Document Type



The comics drawn by James “Jimmy” Kugler (the author’s father) when he was 13 in 1945 and living in Lexington, Nebraska provide a microhistorical perspective on at least four things. First, they offer a glimpse of an adolescent boy’s life in small town America during the mid-twentieth century. The strips took local buildings and situations and turned them into something strange, reflecting some of Jimmy’s loneliness and alienation. Further, they “back talked” the adults in charge of school and town. Second, they manifest the power of a dynamic American popular culture at the time. Jimmy’s war comic strips depict fairly simple characters, cinematic perspectives like close-ups or long distance, and framing from newsreels and combat films. The Frogs that he created reflect elements of cartoon figures of the era, including Ub Iwerk’s “Flip the Frog.” Third, they illustrate how a child’s imagination transposed a distant yet hard-to-escape war into a reflection of aspects of a world marked by authority and violence. The media portrait of World War II gave Jimmy authoritative permission to revel in mayhem, brutality, and spectacular destruction. The local coverage of the war reported more on the Pacific war with Japan than the war in Europe, and the behavior of Jimmy’s Toads in their war with the Frogs generally echoed common media portraits of the Japanese. Finally, Kugler’s war comic storytelling readily reshaped itself after the war into stories of violent crime and horror, paralleling how comic book taste more generally was moving in similar directions.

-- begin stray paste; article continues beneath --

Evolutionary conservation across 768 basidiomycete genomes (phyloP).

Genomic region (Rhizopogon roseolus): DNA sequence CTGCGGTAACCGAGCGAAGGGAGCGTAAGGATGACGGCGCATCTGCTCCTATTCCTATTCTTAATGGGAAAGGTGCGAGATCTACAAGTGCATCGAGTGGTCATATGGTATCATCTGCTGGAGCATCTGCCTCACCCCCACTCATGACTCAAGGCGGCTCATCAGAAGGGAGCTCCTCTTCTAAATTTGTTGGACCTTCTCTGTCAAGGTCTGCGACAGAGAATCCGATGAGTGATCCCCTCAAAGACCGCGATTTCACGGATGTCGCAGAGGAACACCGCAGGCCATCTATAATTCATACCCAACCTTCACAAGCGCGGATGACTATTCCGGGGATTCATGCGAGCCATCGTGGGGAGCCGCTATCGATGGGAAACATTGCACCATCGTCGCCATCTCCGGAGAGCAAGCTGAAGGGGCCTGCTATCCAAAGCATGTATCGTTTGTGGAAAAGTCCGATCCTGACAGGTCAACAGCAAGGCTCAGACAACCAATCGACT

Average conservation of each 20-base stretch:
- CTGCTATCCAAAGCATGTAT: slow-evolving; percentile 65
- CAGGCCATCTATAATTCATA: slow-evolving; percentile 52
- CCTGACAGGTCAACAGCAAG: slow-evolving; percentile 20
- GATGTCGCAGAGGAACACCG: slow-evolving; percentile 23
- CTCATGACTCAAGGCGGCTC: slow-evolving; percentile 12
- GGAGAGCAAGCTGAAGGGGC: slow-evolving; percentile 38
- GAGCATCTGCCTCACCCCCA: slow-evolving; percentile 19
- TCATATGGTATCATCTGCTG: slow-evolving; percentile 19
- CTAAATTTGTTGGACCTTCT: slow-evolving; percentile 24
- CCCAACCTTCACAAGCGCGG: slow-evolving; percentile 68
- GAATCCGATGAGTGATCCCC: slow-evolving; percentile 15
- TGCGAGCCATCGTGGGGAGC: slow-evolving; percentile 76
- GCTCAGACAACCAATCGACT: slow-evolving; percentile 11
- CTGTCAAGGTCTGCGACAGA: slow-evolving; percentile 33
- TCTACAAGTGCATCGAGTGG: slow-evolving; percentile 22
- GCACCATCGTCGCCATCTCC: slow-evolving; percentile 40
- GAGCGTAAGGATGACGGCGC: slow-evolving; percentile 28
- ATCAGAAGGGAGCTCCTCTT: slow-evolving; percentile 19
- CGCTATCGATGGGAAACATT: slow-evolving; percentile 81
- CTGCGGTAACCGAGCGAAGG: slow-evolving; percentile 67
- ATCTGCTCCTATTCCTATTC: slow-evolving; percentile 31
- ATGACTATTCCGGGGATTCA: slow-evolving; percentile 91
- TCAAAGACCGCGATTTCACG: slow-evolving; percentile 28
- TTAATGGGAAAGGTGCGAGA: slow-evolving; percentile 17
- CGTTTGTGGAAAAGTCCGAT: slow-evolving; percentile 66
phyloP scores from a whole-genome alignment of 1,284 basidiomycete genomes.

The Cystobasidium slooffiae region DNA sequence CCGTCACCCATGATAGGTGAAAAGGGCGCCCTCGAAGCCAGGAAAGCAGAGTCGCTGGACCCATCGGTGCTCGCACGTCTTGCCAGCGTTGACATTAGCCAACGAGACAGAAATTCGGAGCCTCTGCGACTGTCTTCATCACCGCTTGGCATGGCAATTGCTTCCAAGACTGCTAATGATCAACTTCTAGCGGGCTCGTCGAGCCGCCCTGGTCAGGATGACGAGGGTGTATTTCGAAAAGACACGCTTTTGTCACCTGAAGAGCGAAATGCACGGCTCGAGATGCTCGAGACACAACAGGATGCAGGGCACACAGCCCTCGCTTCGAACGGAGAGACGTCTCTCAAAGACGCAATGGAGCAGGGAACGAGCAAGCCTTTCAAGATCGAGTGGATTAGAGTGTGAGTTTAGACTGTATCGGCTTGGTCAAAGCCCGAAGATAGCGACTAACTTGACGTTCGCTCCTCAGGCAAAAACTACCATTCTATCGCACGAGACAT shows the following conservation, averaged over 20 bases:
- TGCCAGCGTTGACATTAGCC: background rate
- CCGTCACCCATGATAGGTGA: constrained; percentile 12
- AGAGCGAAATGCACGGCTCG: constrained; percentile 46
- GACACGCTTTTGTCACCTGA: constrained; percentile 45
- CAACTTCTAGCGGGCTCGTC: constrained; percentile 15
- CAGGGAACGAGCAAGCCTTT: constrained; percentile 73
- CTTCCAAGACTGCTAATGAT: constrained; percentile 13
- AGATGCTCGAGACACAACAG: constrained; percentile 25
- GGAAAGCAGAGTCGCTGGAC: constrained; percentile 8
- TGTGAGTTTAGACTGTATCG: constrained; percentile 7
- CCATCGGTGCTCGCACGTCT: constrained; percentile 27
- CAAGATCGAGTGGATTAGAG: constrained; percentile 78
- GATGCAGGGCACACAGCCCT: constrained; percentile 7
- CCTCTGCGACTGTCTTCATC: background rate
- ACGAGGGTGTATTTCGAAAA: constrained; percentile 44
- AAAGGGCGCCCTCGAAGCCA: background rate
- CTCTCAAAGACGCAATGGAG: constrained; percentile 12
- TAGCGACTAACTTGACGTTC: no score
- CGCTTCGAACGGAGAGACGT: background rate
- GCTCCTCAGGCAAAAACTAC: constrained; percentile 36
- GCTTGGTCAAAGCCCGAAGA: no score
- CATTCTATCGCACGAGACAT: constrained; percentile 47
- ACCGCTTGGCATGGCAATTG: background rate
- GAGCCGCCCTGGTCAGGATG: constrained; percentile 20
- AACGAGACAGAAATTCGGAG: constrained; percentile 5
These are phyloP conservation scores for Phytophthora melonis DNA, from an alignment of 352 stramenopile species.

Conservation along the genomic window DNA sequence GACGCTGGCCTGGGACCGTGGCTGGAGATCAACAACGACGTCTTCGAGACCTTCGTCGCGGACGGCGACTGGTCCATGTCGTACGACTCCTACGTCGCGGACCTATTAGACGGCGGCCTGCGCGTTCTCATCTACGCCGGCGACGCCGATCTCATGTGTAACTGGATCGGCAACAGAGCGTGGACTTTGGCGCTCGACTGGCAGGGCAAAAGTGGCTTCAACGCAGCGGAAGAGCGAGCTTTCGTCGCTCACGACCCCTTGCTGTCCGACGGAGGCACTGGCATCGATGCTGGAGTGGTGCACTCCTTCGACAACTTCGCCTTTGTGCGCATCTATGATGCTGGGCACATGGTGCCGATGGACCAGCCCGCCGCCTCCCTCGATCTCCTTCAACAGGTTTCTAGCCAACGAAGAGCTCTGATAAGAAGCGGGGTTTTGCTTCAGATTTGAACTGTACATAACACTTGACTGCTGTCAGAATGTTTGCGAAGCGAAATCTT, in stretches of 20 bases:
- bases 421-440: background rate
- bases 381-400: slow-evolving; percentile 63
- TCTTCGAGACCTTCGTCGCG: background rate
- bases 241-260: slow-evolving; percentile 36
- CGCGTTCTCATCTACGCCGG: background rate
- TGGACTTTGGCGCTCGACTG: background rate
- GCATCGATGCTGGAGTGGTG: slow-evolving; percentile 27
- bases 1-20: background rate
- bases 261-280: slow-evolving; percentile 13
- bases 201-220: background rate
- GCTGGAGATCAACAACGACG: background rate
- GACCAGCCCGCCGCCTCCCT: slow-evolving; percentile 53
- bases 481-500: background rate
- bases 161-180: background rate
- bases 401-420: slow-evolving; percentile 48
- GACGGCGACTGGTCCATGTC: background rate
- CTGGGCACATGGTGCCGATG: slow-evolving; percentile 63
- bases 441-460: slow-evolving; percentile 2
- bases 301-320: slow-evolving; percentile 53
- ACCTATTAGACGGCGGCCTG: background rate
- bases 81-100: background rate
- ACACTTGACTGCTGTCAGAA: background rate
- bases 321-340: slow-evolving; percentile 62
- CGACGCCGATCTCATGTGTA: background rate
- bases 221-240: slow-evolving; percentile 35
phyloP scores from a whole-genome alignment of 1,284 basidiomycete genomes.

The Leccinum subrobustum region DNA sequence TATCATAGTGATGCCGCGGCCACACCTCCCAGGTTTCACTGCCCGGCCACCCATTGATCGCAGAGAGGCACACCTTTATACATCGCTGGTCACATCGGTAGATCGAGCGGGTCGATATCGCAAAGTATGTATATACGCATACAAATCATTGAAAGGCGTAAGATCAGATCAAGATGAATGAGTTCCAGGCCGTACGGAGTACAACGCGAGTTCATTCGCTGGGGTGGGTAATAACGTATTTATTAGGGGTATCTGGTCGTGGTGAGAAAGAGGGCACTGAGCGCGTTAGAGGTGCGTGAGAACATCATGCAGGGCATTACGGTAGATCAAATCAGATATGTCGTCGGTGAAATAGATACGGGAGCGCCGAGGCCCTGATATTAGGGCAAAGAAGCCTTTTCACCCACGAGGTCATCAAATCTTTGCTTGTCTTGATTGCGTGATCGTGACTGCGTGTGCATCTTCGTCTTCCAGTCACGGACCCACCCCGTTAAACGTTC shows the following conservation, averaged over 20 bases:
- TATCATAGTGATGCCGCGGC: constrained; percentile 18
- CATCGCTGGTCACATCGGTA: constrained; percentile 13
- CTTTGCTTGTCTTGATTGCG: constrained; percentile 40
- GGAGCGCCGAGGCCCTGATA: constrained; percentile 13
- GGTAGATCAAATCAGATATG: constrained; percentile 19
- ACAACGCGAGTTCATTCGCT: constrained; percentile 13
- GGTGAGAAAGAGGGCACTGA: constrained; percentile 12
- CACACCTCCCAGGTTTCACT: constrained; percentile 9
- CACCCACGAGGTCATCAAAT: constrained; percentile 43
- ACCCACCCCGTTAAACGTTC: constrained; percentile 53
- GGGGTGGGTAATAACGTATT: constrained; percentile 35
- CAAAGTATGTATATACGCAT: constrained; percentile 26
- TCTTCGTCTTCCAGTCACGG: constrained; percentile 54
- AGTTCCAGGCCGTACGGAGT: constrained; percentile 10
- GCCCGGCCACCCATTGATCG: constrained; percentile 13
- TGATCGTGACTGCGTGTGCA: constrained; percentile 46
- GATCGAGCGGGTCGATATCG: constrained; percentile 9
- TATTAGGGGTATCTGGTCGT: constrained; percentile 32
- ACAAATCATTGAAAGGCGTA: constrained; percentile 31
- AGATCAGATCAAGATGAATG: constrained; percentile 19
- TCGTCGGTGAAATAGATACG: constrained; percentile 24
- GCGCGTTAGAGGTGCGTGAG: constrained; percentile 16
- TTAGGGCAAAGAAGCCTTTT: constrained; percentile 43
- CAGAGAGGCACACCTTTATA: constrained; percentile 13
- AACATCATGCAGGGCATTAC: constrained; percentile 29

About the Author

Dr. Kugler primarily teaches European history from the Reformation through the modern era. His research and writing include the Enlightenment era, particularly in Scotland; historical narrative in a variety of forms, including formal history but also film and graphic novels; and more recently, the history of incarnational theology. He has presented papers at a wide variety of conferences and has published reviews and essays in Fides et Historia, The Eighteenth-Century: Theory and Interpretation, and Scotia.



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